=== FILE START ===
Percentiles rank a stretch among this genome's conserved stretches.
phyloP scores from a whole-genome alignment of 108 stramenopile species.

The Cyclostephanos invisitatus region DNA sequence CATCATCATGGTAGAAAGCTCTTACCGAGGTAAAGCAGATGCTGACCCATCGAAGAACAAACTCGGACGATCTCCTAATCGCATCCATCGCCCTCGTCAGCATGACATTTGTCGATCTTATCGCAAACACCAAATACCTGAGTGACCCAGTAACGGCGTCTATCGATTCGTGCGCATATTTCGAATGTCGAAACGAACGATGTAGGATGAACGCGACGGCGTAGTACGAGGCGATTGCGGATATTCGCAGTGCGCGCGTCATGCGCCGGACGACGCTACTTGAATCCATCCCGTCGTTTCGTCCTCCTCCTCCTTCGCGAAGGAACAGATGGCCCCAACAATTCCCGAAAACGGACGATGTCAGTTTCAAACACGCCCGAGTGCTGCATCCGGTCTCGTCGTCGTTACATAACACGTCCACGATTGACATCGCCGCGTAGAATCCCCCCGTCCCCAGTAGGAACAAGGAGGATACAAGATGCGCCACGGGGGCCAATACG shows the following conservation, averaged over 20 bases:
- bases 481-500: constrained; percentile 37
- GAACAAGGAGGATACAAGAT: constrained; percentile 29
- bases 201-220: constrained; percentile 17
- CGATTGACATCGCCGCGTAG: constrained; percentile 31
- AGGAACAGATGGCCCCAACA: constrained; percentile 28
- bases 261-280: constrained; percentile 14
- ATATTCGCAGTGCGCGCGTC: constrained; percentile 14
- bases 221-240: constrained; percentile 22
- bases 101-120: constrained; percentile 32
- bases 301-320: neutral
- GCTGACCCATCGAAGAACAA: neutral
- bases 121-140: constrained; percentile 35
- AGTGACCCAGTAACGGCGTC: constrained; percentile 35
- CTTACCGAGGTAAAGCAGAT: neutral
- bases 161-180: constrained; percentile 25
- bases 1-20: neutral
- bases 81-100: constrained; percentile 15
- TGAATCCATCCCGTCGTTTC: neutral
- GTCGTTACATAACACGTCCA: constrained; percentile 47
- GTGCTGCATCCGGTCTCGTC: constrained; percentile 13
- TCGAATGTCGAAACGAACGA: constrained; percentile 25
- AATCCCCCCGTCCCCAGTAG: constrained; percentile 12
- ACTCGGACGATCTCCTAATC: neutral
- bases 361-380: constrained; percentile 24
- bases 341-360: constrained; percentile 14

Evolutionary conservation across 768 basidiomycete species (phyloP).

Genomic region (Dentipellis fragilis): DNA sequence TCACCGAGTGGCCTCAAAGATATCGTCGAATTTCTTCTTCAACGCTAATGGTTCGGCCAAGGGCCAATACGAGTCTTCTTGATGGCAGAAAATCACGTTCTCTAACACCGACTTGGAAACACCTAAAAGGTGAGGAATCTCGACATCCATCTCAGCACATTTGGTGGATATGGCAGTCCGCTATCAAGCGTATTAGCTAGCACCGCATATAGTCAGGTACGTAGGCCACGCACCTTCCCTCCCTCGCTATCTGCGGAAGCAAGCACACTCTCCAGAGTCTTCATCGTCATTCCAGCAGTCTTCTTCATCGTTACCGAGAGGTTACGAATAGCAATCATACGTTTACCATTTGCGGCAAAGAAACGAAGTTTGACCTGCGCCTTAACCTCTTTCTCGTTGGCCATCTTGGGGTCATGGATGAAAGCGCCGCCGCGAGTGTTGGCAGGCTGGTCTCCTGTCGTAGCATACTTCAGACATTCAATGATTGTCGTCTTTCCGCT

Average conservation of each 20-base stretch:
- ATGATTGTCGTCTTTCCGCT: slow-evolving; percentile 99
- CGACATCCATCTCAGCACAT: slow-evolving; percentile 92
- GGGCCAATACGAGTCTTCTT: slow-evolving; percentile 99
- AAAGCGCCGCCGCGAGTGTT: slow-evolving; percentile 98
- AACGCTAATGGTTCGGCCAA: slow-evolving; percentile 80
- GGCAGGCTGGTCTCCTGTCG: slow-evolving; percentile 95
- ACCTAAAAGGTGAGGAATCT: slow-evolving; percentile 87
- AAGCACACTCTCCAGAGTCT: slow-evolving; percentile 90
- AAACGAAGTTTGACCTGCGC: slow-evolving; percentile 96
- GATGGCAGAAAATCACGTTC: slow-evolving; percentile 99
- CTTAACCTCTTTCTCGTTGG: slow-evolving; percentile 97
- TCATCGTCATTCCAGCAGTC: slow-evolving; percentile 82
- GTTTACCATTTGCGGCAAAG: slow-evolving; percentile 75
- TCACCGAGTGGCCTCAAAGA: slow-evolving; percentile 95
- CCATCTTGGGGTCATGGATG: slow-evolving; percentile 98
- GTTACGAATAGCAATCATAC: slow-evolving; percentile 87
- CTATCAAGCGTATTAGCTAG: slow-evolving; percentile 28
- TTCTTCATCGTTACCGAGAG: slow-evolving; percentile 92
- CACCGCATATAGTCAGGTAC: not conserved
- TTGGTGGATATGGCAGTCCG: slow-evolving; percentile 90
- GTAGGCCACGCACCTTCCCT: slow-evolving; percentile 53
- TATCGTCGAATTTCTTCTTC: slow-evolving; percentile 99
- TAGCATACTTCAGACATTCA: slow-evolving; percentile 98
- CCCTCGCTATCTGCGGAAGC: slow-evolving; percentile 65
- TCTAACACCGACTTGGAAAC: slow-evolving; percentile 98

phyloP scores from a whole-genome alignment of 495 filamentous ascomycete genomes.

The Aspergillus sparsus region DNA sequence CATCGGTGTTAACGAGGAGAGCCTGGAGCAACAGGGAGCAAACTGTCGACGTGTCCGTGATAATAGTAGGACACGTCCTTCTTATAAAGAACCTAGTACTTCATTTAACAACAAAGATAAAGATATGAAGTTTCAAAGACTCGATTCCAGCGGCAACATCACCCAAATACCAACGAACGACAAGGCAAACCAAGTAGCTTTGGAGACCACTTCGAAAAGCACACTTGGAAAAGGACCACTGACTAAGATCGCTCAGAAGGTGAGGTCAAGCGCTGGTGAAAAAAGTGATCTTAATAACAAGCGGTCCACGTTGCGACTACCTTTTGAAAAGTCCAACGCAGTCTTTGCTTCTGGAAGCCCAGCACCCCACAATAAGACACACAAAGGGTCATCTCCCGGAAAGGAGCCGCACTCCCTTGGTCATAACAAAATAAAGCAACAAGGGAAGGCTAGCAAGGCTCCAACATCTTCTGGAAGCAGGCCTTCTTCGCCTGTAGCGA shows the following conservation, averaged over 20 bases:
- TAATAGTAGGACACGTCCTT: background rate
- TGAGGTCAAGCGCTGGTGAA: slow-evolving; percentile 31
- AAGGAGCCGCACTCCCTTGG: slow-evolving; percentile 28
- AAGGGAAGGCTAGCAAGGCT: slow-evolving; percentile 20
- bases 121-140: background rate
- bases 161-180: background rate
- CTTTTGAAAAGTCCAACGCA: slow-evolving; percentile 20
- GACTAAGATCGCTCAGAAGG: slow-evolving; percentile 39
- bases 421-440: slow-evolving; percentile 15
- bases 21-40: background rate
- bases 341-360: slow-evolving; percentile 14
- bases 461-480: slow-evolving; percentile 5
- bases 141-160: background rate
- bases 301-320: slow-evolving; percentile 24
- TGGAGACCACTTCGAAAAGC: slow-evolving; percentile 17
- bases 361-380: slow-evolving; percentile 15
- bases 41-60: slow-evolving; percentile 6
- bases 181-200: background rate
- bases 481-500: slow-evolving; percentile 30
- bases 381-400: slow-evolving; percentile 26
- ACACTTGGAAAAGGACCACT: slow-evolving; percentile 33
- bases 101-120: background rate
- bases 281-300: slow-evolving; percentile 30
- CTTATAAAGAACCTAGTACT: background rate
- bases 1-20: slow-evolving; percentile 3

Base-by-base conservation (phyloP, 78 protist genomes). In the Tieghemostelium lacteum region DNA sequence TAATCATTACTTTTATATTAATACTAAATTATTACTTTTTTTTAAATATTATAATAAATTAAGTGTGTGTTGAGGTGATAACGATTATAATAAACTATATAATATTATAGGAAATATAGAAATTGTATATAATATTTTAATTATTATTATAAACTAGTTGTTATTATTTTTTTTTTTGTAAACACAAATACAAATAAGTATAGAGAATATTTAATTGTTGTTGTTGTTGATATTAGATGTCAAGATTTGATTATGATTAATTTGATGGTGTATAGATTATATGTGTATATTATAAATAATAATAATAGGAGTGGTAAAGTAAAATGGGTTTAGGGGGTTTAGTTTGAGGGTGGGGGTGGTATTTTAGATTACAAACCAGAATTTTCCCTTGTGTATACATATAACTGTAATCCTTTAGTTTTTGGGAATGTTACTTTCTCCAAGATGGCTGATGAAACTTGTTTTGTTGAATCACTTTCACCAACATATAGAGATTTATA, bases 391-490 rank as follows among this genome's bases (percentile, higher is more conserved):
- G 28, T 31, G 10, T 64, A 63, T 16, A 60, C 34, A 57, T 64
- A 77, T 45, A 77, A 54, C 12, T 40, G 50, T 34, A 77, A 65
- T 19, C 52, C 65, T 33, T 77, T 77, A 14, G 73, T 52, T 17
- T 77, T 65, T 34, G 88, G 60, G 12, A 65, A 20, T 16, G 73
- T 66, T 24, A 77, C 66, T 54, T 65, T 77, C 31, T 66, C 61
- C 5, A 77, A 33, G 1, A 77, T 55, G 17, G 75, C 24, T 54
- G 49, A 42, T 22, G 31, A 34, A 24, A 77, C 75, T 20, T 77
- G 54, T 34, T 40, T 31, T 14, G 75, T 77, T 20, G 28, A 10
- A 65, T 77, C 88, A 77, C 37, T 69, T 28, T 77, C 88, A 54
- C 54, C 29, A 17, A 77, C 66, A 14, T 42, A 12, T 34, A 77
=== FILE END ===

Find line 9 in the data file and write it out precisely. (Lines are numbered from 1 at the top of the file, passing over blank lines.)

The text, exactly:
- bases 261-280: constrained; percentile 14